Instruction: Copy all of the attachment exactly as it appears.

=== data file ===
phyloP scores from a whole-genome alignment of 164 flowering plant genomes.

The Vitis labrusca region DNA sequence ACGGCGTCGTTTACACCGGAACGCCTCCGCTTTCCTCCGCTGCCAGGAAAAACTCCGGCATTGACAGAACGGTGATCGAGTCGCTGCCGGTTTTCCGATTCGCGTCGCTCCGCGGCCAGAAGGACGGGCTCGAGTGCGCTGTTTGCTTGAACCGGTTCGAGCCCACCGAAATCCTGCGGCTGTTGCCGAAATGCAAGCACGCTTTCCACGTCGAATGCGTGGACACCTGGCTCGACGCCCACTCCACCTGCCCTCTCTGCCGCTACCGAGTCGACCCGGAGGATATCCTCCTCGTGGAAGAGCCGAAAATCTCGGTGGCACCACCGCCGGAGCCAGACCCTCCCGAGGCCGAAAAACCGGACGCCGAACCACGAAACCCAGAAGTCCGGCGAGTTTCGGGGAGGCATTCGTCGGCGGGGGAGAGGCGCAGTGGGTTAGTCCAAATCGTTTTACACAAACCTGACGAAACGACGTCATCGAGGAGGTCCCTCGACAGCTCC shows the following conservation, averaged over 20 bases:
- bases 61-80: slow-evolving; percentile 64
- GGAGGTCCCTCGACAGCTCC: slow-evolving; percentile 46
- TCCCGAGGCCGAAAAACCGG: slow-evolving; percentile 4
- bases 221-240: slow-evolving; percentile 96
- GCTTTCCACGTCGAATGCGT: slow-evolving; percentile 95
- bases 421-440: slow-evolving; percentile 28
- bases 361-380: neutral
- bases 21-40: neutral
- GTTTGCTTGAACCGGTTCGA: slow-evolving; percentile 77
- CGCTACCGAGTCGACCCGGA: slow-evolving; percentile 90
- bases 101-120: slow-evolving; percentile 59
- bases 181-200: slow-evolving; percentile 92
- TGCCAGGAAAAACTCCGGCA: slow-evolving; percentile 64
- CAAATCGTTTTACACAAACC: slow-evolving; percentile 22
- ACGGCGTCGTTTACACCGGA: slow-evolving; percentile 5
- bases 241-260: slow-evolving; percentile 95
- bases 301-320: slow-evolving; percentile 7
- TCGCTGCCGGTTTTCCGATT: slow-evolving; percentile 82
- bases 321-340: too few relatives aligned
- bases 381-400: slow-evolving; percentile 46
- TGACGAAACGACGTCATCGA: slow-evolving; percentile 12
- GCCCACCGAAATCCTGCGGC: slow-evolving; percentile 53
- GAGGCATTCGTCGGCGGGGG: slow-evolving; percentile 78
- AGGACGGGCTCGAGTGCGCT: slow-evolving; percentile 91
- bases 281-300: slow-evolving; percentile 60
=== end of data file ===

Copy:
phyloP scores from a whole-genome alignment of 164 flowering plant genomes.

The Vitis labrusca region DNA sequence ACGGCGTCGTTTACACCGGAACGCCTCCGCTTTCCTCCGCTGCCAGGAAAAACTCCGGCATTGACAGAACGGTGATCGAGTCGCTGCCGGTTTTCCGATTCGCGTCGCTCCGCGGCCAGAAGGACGGGCTCGAGTGCGCTGTTTGCTTGAACCGGTTCGAGCCCACCGAAATCCTGCGGCTGTTGCCGAAATGCAAGCACGCTTTCCACGTCGAATGCGTGGACACCTGGCTCGACGCCCACTCCACCTGCCCTCTCTGCCGCTACCGAGTCGACCCGGAGGATATCCTCCTCGTGGAAGAGCCGAAAATCTCGGTGGCACCACCGCCGGAGCCAGACCCTCCCGAGGCCGAAAAACCGGACGCCGAACCACGAAACCCAGAAGTCCGGCGAGTTTCGGGGAGGCATTCGTCGGCGGGGGAGAGGCGCAGTGGGTTAGTCCAAATCGTTTTACACAAACCTGACGAAACGACGTCATCGAGGAGGTCCCTCGACAGCTCC shows the following conservation, averaged over 20 bases:
- bases 61-80: slow-evolving; percentile 64
- GGAGGTCCCTCGACAGCTCC: slow-evolving; percentile 46
- TCCCGAGGCCGAAAAACCGG: slow-evolving; percentile 4
- bases 221-240: slow-evolving; percentile 96
- GCTTTCCACGTCGAATGCGT: slow-evolving; percentile 95
- bases 421-440: slow-evolving; percentile 28
- bases 361-380: neutral
- bases 21-40: neutral
- GTTTGCTTGAACCGGTTCGA: slow-evolving; percentile 77
- CGCTACCGAGTCGACCCGGA: slow-evolving; percentile 90
- bases 101-120: slow-evolving; percentile 59
- bases 181-200: slow-evolving; percentile 92
- TGCCAGGAAAAACTCCGGCA: slow-evolving; percentile 64
- CAAATCGTTTTACACAAACC: slow-evolving; percentile 22
- ACGGCGTCGTTTACACCGGA: slow-evolving; percentile 5
- bases 241-260: slow-evolving; percentile 95
- bases 301-320: slow-evolving; percentile 7
- TCGCTGCCGGTTTTCCGATT: slow-evolving; percentile 82
- bases 321-340: too few relatives aligned
- bases 381-400: slow-evolving; percentile 46
- TGACGAAACGACGTCATCGA: slow-evolving; percentile 12
- GCCCACCGAAATCCTGCGGC: slow-evolving; percentile 53
- GAGGCATTCGTCGGCGGGGG: slow-evolving; percentile 78
- AGGACGGGCTCGAGTGCGCT: slow-evolving; percentile 91
- bases 281-300: slow-evolving; percentile 60